West Kirby and Hoylake RNLI lifeboats launched into darkness
Two volunteer lifeboat crews from neighbouring Wirral stations were launched into darkness to search for a septuagenarian sailor in distress.
Hoylake RNLI lifeboat Edmund Hawthorn Micklewood was tasked by UK Coastguard at 11.36pm last night (October 25) to launch to a 26ft motor yacht that had reportedly run aground with one person on board, who was suffering from illness.
The Coastguard were having difficulties in establishing communications with the casualty, which was initially thought to be at the entrance to the River Mersey. Liverpool VTS had identified a vessel suspected to be the casualty in the Crosby channel and the Coastguard asked the lifeboat to proceed to it. On arrival, it was discovered that this vessel was not the casualty. The Coastguard then reported that based on further information, the casualty might be at the entrance to the River Dee.
Hoylake Lifeboat proceeded to the Dee and suggested that West Kirby Lifeboat be tasked to assist.
The Coastguard tasked West Kirby lifeboat Seahorse to assist elderly gentleman, who was reported to be exhausted through sea sickness, compounded by an ongoing chronic illness. Due to the gentleman’s condition, he had become cold, weak and confused and was unaware of his position.
The elderly skipper had departed from Liverpool in the late afternoon of yesterday (25 October) on his yacht with the intention of reaching Llandudno to meet up with a relative. However, during the voyage he succumbed to seasickness resulting in the confusion over his position that led him in the darkness to sail into the Dee estuary and to his final position approximately one mile south of Little Eye where he attempted to anchor his vessel.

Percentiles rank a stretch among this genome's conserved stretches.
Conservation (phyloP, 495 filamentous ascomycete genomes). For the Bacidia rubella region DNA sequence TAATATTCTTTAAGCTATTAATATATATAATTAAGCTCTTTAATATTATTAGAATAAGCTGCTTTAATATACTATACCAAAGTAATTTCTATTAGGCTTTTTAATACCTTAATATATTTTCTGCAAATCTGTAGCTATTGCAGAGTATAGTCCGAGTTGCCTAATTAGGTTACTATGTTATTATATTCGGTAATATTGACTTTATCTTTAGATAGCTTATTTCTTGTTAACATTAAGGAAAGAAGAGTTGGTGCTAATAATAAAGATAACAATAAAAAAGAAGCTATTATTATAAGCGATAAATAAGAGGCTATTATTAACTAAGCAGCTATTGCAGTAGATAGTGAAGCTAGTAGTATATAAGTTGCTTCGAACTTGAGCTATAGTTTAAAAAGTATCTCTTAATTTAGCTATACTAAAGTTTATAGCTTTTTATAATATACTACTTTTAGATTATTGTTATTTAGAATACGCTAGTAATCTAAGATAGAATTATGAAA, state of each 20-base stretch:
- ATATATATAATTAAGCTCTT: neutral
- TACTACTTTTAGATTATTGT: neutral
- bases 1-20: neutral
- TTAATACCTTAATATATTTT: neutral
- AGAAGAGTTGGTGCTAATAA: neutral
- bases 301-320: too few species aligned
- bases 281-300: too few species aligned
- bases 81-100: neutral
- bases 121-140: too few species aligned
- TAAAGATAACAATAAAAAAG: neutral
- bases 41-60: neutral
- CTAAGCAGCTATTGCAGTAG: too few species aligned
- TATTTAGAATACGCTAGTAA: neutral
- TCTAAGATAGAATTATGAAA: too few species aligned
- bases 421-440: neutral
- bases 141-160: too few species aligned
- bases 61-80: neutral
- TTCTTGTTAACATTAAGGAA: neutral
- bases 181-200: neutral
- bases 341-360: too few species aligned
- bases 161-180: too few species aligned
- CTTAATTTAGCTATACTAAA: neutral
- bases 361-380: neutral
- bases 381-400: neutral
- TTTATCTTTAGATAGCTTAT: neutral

West Kirby RNLI Lifeboat Operations Manager Dave Henshaw stated: 'A relatively straightforward shout was simple only because of the hundreds of hours of dedicated training the volunteers put in and a massive back up infrastructure that the RNLI provide. With very slightly different circumstances it could have been a loss of life.'
During the journey to the launch site the West Kirby volunteer crew members in the launching vehicle could see the elderly skipper shining his torch for Seahorse and her crew to come to his aid.
Once the lifeboat was launched the volunteer crewmen reached the gentleman within a couple of minutes, boarded his yacht and found him exhausted in the cockpit.
Following a medical assessment, the charity’s volunteers decided that the skipper should be evacuated to the launching vehicle immediately to be taken ashore for a further checkup.
Seahorse, with four volunteer crewmen, deployed one crew man to stay on the yacht whilst the others transported the gentleman to the waiting launching vehicle.
The West Kirby lifeboat then deployed a further crew member onto the gentleman’s vessel and proceeded to tow the yacht to the West Kirby Sailing Club moorings to secure it for the night.